U.S. Energy News

Oil execs boasted of ‘unprecedented access’ to Trump officials

OIL & GAS: A June 2017 recording reveals oil industry executives laughing at the “unprecedented access” they have to Trump administration officials. (Reveal)

• Since the Paris agreement, large oil and gas companies have invested $110 billion in fossil fuels — more than 10 times their investments in low-carbon technologies, according to a new report. (CBS News)
• A petrochemical plant fire is just the beginning of problems for Texas’ energy hub, which likely faces increased legal and regulatory scrutiny. (E&E News, subscription)
• The consulting firm responsible for monitoring air quality after the Texas fire incorrectly handled data or downplayed the risks of toxic chemicals after Hurricane Katrina and a Tennessee coal ash spill. (Grist)

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Locally generated wind and solar could replace nearly all U.S. coal plants by 2025 for less than the cost of operating those plants, according to a new analysis by clean energy research groups. (Energy News Network)
New Mexico’s governor signs a landmark energy bill that drastically increases renewable energy while phasing out coal. (Associated Press)

• Virginia schools lead the nation in installing solar projects and using the technology to educate students. (Washington Post)
A solar siting bill in Rhode Island is endorsed by environmental and energy nonprofits, but it’s unlikely to stop NIMBY battles in the state. (PV Magazine)

MICROGRIDS: Newly empowered Democrats in Maine are trying to revive a microgrid bill that was vetoed last year. (Energy News Network)

EFFICIENCY: A small Iowa community uses energy benchmarking to help meet clean energy goals as state lawmakers and utilities retreat from efficiency investments. (Energy News Network)

General Motors plans to invest $300 million to build a new electric vehicle at a Michigan factory. (Detroit Free Press)
Vermont regulators recommend that utilities offer a pathway for immediate relief from demand charges on public EV charging stations. (Utility Dive)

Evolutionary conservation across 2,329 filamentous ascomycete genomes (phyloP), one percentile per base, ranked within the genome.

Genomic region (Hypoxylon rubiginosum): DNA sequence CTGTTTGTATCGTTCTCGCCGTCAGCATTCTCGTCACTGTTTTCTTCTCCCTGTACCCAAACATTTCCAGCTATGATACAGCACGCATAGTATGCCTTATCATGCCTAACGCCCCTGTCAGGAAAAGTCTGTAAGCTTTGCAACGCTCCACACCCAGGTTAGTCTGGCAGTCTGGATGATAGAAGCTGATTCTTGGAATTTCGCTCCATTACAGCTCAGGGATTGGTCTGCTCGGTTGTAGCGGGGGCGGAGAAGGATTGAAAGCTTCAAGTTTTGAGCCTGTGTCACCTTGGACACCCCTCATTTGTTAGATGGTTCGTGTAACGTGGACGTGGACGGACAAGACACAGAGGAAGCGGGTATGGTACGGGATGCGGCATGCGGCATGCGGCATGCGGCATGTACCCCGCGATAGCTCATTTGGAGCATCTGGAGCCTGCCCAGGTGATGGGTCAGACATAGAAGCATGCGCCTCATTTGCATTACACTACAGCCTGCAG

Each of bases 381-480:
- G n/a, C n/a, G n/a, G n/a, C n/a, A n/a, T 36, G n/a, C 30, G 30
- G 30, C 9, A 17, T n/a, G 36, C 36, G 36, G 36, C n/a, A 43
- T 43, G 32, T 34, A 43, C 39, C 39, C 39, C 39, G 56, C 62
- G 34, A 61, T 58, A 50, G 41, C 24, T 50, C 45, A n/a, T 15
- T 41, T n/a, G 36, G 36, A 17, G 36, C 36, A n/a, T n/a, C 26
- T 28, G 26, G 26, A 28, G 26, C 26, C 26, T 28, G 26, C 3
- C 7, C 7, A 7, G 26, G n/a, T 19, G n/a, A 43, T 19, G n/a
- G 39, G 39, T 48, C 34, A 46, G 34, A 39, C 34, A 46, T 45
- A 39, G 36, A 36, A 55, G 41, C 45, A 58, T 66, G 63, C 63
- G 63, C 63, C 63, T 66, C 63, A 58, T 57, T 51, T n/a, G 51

PIPELINES: A Texas family agrees to let pipeline developers build on their land but tries to stop them from cutting down a historic oak tree in the pipeline’s path. (Victoria Advocate)

NUCLEAR: The operator of two Minnesota nuclear plants says it is prepared to handle potential flooding. (Minnesota Public Radio)

EMISSIONS: Wisconsin is the latest state to withdraw from a lawsuit challenging Obama administration regulations on mercury and other hazardous pollutants from power plants. (E&E News, subscription)

• A Navajo-owned energy company drops its bid to buy one of the biggest coal plants in the West, putting the Arizona facility on a path to close by the end of the year. (Associated Press)
• A Colorado lawmaker pushes legislation that might help retire coal plants early while softening the economic blow to the communities that depend on the facilities. (Greentech Media)

COAL ASH: North Carolina researchers look into possible links between thyroid cancer clusters and a coal ash facility in Iredell County. (Charlotte Observer)

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CLIMATE: U.S. Sen. Mitt Romney of Utah is among a small group of influential Republicans looking for market-based approaches to climate change. (The Hill)

• Building more homes near transit and jobs means a reduction in greenhouse gas emissions, says a state senator and a professor at the University of California at Berkeley. (New York Times)
• Two petrochemical plant fires in Texas are a reminder that as the oil and gas industry grows, so does the risk, an editorial board says. (Dallas Morning News)

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